Once you decide to meet, it can be daunting to figure out what might be a red flag. Here is list of ten red flags that you should look out for:

1) They don’t ask you any questions about you. It’s important to notice if they are just nervous or instead more self-centered wanting to always talk about themselves.
2) They are critical of all of their ex partners and many of them are said to be “crazy”.
3) He or she expects you to do all of the work or invest the most energy in the relationship.
4) They are not respectful of your boundaries or your need for safety. Maybe they want to know where you live or very personal information too fast.
5) They are intense and move the relationship too fast.
6) Has too many things in common with you. Are they making these things up to manipulate you?
7) They often take a long time to text you back or respond to a telephone call with no explanation.
8) They complain about their life, job, family, ex’s, food, drink much of the time.
9) They are dismissive of your feelings or needs/wants.
10) Something feels off about them. It could be that what they are saying has inconsistencies or doesn’t add up. Always trust your intuition because the body usually is aware something is wrong before the mind catches up.
Any others that you have discovered?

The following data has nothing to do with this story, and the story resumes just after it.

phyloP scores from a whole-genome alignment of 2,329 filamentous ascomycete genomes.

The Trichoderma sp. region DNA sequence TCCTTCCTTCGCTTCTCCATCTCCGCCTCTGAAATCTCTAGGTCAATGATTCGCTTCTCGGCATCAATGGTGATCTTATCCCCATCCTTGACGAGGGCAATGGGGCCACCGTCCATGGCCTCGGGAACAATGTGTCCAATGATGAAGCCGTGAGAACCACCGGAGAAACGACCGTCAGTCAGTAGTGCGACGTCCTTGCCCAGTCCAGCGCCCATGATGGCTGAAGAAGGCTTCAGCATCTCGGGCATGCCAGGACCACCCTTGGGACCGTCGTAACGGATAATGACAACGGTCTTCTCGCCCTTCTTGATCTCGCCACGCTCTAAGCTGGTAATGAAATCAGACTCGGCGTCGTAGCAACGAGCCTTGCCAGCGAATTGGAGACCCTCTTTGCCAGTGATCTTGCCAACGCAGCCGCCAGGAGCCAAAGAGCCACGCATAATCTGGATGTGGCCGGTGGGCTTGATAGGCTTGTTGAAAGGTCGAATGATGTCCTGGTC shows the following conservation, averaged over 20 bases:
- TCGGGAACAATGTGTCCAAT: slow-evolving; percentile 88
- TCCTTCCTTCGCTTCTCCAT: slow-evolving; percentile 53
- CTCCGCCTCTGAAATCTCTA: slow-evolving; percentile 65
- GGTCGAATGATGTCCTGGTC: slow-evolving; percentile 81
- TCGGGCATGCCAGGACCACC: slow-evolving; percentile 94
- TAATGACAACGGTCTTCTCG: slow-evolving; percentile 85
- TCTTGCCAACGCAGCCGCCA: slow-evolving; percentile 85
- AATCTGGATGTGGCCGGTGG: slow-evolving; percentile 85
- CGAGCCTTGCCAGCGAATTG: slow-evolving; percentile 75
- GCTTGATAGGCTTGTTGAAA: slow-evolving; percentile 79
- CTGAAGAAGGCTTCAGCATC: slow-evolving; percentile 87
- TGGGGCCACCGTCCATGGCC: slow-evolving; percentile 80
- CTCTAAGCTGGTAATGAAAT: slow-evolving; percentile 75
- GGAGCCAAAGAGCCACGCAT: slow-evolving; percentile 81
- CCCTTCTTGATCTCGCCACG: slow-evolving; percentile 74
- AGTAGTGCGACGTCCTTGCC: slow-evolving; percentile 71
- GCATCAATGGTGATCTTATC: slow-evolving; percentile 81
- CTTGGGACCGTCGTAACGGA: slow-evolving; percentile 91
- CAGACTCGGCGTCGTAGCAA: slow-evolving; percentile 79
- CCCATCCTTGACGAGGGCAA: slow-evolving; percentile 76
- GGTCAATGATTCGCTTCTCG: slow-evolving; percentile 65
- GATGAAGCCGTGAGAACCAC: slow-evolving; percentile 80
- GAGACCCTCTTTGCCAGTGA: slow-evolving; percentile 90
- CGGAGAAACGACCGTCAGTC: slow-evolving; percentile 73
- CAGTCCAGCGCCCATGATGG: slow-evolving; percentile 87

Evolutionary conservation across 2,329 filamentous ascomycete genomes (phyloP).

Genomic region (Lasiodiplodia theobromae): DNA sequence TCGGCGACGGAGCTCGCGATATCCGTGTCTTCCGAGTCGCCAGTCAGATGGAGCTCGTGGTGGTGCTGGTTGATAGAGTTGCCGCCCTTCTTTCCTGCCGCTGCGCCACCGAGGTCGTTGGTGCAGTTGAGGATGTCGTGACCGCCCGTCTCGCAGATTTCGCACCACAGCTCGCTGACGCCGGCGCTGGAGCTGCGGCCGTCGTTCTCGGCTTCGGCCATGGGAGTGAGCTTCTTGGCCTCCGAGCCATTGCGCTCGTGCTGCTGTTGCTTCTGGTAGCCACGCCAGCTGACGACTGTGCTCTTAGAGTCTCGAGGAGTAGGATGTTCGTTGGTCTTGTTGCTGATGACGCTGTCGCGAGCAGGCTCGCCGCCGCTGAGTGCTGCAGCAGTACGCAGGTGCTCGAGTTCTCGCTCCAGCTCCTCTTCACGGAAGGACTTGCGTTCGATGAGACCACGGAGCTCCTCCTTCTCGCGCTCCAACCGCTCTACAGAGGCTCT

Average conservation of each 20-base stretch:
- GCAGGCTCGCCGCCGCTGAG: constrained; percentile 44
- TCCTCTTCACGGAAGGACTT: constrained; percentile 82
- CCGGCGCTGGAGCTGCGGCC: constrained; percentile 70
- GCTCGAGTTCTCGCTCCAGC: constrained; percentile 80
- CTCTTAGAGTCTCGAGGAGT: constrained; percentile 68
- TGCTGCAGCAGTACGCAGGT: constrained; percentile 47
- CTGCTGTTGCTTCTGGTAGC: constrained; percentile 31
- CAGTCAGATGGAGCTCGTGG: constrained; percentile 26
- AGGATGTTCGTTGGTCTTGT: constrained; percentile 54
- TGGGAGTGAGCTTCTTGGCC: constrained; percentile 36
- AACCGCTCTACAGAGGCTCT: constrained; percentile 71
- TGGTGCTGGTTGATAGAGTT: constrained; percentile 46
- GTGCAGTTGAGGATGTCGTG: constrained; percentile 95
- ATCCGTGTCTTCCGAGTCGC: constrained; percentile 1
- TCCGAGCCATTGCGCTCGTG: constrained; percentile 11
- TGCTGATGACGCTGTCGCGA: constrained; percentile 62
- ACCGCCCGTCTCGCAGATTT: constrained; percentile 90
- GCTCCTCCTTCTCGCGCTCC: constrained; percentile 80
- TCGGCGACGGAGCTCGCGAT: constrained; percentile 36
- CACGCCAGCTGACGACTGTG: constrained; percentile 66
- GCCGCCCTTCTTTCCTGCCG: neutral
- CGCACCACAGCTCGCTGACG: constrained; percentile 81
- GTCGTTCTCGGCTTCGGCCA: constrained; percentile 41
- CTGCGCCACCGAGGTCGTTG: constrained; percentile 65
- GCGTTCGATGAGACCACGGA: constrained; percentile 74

brown wooden dock

Emotional Abuse

Maybe you’ve experienced it. You’ve started dating someone and things get intense quickly. The person seems to be the partner of your dreams. You have so much in common. Over time you begin to feel depressed. You can’t pin point what is bringing on this feeling. Everything is so perfect, why do you feel anxious and sad most of the time. You start to become obsessive about the relationship. There is a push pull that keeps happening. Sometimes they speak to you like you are the most beautiful person ever, other times they ignore you. You never really feel secure in your place in this persons life. They complain often, sometimes about you. They are victims to be saved from themselves, their life.
You overlook when they stare at that imperfection on your face. The one you spend a lot of time trying to cover up with makeup. Or you notice that they will stare at other women in front of you. They call you paranoid or jealous if you bring it up. In fact you are not a jealous person but always feel insecure in this relationship. You may feel really uncomfortable with the “jokes” made at your expense (or friends or family). They intermittently put little seeds of doubt about your decision making. It can be a look, a statement, or a craftily placed body language. They deny all of it. It is you that is misunderstanding. You don’t remember it right or are being too sensitive.
When you get upset and cry they say you are overreacting, maybe acting crazy. They didn’t mean it, you always take everything the wrong way. When you look at them while your crying, you may see a small micro expression, a smirk that flashes across their face. They are enjoying your pain. Welcome to the world of a narcissistic relationship. You are being emotionally abused.
There is help and recovery from emotional and physical abuse. Therapy is a great way to begin the healing process.